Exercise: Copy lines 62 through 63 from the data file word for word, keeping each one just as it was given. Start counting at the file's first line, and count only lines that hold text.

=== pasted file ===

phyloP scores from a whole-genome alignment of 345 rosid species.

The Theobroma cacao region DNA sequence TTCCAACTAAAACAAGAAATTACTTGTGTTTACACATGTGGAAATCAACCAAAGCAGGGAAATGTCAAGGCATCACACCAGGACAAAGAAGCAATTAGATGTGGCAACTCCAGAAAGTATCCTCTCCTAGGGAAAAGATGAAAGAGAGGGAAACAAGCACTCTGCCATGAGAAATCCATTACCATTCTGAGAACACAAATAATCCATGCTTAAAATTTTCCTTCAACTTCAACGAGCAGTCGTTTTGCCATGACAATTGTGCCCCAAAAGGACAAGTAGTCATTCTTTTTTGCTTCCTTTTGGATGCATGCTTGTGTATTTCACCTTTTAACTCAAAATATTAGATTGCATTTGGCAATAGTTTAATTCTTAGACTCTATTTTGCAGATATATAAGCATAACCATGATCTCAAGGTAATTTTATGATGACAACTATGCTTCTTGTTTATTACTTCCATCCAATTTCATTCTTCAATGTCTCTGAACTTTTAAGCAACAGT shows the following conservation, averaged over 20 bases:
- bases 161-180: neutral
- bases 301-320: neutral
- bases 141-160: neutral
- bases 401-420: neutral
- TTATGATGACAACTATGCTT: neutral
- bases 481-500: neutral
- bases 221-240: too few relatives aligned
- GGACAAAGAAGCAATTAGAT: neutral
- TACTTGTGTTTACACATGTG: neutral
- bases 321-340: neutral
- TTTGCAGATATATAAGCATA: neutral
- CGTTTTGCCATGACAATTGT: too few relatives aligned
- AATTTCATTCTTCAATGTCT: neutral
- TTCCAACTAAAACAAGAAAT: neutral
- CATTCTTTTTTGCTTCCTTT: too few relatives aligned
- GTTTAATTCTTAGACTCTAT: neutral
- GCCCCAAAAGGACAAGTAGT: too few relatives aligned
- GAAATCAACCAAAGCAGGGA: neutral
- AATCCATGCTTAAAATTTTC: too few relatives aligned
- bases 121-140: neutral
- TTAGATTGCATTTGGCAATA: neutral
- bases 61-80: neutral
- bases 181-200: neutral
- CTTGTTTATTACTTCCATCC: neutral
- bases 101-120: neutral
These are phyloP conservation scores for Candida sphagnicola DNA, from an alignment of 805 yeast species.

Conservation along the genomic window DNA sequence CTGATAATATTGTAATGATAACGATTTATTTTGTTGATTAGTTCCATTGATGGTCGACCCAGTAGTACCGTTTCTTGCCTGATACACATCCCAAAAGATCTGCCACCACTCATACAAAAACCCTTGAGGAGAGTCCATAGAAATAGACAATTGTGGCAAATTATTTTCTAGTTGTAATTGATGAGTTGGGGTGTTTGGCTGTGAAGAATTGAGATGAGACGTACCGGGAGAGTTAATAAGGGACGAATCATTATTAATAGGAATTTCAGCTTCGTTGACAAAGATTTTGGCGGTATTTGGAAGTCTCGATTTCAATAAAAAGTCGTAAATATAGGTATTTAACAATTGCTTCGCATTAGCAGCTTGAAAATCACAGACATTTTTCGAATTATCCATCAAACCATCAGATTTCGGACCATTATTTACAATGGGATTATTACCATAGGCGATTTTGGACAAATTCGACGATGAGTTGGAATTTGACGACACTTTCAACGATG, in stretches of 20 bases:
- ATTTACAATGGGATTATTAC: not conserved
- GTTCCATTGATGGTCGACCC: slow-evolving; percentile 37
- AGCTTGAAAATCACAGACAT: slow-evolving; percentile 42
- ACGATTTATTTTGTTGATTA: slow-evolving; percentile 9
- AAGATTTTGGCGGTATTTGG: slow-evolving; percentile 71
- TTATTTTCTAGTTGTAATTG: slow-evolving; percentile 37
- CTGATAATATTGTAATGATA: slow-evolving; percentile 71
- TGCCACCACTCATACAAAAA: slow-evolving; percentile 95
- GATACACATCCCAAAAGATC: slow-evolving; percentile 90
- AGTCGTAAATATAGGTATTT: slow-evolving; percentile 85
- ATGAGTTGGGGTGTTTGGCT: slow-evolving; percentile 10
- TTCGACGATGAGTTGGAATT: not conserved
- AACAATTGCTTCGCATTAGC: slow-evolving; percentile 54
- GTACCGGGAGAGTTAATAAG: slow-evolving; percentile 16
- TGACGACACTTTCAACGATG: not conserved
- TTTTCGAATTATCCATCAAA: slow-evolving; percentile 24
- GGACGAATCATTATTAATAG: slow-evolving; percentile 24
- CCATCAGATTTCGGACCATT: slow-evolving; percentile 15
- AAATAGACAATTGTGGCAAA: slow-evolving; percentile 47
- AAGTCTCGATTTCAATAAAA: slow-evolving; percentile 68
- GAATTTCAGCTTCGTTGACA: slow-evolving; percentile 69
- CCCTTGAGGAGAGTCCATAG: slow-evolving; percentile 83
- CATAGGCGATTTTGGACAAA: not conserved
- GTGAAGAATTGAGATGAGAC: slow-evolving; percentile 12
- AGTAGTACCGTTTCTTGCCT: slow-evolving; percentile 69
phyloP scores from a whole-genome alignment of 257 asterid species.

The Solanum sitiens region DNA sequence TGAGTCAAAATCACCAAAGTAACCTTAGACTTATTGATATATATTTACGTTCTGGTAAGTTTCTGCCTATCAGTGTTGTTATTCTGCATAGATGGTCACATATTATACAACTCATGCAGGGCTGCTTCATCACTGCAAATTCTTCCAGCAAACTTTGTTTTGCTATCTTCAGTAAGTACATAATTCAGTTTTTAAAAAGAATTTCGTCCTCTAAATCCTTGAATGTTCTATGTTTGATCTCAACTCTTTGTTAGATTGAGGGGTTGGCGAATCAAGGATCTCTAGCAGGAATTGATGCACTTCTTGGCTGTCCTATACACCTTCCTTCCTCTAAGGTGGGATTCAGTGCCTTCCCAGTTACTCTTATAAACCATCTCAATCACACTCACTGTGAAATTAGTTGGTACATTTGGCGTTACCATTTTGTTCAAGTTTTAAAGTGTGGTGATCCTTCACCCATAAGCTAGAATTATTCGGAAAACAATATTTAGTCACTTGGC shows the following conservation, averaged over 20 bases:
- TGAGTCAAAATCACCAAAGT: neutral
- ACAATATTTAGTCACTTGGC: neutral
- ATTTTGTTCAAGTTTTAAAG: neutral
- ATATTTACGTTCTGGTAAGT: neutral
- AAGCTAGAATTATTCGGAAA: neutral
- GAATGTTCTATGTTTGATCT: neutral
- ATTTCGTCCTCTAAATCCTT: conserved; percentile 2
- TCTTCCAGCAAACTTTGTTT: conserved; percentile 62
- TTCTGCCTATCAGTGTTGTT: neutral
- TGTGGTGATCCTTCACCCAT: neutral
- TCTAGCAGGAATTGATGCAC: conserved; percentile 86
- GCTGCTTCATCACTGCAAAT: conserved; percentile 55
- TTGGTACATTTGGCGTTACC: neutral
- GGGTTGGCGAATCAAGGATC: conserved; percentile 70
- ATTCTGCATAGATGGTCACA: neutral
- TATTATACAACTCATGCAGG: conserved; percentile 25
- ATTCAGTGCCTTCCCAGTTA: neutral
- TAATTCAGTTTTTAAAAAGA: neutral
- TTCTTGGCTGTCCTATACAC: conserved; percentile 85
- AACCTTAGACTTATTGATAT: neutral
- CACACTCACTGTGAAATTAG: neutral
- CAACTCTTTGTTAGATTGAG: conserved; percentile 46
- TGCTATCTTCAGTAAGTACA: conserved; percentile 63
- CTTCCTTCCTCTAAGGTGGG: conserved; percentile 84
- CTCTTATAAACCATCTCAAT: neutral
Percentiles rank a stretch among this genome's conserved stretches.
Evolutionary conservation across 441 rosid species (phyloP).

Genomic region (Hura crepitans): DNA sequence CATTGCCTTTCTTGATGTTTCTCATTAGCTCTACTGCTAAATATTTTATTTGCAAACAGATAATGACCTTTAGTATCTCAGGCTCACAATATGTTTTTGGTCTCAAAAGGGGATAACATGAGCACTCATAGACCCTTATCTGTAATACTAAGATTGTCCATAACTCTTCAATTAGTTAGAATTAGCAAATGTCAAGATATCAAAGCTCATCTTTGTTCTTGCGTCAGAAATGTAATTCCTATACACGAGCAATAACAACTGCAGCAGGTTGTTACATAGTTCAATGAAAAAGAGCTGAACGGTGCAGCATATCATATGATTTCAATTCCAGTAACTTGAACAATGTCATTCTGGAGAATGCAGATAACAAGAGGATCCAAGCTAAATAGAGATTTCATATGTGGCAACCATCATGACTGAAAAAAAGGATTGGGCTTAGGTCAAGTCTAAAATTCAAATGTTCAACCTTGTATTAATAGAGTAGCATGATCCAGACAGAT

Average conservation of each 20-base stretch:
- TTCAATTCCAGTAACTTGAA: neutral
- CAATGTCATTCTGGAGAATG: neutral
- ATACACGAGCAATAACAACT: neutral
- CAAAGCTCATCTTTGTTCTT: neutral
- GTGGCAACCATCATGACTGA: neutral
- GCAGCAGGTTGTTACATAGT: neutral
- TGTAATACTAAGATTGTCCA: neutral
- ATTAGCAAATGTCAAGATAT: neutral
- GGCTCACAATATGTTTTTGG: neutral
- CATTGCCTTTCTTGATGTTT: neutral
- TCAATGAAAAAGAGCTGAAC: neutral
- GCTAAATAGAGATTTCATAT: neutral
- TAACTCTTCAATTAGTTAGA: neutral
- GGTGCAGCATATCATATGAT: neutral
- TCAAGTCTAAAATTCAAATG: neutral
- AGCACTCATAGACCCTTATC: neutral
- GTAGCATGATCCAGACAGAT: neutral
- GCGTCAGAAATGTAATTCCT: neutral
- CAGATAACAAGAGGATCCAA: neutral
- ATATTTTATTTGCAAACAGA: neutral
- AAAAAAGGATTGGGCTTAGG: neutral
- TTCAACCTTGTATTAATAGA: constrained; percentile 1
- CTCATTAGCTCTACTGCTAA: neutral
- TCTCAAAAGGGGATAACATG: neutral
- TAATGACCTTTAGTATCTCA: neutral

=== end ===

- GAATGTTCTATGTTTGATCT: neutral
- ATTTCGTCCTCTAAATCCTT: conserved; percentile 2